Second, if bilingualism in education is so bad ... why are so many countries in the world doing it? Language education is fundamental to the educational programmes of a number of European countries. If the argument that immersion were somehow bad for students held weight countries like Germany, Switzerland, and the Netherlands and Denmark would be filled with a bunch of people who never succeeded. Yet ... they ain't. Most of the rest of the world is busy trying to learn other language and get their kids to learn them. Why would we, in Canada, believe that they are wrong?

Third, I simply fail to see how knowing other languages is bad for kids. It opens up other literatures and other musics, other poetries and other cultures. How can this be bad. Think of a parent making the converse argument: I have improved my child's life by confining the limits of their knowledge and impeding their ability to understand different thing. Would any parent who was committed to the welfare of their child actually say this: that they intentionally limited their child's knowledge of the world?

Fourth, I can't see how children are helped by limiting their ability to compete in the labour market. Again, can you imagine a parent saying this: I have decided to improve my child's life by reducing the number of jobs for which they will be qualified. What would we think of a parent who did this.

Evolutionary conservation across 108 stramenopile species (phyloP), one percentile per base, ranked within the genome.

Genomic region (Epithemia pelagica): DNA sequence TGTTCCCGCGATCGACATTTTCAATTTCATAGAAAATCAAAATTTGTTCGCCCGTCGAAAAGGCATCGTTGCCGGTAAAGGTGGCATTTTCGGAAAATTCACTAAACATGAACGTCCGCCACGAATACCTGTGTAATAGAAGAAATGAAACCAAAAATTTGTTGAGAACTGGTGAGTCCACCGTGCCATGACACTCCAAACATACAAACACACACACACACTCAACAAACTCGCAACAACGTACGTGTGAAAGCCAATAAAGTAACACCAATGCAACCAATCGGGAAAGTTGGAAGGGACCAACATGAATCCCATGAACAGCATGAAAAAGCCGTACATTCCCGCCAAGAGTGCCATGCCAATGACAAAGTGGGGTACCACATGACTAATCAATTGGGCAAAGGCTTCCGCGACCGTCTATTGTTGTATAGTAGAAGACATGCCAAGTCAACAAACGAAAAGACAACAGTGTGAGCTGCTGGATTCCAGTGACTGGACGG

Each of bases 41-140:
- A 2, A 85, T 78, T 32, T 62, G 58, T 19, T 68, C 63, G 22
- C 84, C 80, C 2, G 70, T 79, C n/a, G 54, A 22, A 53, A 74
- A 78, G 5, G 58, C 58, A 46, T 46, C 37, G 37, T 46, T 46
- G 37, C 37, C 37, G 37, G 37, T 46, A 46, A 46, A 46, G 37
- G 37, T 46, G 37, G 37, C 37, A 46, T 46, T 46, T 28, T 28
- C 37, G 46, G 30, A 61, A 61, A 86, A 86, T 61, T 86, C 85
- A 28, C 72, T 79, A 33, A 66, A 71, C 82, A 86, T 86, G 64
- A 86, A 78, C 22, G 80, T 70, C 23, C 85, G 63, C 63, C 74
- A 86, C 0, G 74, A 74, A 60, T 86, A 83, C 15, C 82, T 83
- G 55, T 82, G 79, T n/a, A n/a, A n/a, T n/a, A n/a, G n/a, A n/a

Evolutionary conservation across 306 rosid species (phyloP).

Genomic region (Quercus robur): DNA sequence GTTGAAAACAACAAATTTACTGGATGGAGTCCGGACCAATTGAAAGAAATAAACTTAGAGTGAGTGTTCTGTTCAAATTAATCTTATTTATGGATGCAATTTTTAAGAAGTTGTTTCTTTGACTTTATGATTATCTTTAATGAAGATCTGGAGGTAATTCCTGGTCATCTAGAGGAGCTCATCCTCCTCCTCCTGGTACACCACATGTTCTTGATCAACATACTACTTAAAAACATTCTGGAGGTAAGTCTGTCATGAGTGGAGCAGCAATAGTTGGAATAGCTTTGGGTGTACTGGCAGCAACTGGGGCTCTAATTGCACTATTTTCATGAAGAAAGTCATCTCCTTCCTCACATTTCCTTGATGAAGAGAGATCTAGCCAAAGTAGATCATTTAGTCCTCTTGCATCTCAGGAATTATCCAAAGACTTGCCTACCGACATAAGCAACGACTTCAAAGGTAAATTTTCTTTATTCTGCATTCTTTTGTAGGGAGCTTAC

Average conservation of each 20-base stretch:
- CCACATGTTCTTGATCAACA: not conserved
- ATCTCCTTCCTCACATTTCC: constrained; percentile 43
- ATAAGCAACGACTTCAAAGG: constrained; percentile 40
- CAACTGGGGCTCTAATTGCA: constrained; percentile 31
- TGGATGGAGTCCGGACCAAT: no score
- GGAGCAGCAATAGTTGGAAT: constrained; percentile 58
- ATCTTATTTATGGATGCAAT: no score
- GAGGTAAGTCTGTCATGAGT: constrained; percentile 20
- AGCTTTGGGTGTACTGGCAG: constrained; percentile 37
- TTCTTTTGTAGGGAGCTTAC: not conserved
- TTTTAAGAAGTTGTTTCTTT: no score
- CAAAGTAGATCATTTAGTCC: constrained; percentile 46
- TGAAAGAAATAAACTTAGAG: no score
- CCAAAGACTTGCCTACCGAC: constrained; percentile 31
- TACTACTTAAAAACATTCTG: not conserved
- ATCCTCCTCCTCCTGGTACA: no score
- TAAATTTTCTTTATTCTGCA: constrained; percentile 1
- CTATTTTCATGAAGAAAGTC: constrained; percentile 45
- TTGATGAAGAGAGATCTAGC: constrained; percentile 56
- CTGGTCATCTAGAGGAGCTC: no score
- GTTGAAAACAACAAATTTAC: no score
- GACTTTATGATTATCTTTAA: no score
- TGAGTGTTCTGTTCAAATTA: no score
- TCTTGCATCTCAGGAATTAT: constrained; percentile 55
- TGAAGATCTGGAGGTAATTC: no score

Finally, it is important to note that in NB, immersion is a choice. If you don't like it -- if there are parents who decide it is in their children's best interest to not know French -- then so be it. That is there choice and they have a democratic right to make that choice for their children. I would never argue against that (even if I disagree with it). Unless a parent is mistreating a child, I don't think I (or, anyone else) should be so arrogant as to tell them how they should raise their kids. We might offer advise to friends, ask advise of other friends, but that is something different than urging the state to exercise its authority over parents to limit their choices with regard to the education of their children. And ... that's my point: its a choice. Why would anyone want to eliminate my choices. If I choose to send my kids to immersion, that is a choice my wife and I have made. It has nothing to do with anyone else's child. They are free to make their own choices. Yet, this is precisely what the opponents of immersion want to do. They want to eliminate my ability to make choices in the best interest of my children. They are the one's urging the state to take away choice and to exercise authority over me in ways that limit my children's educational options. In effect, the opponents of immersion are arguing saying "not only will I choose to keep my child out of bilngual educaiton but I claim the right to make that choice for your child as well and I want the state to come in and enforce it with the power of law."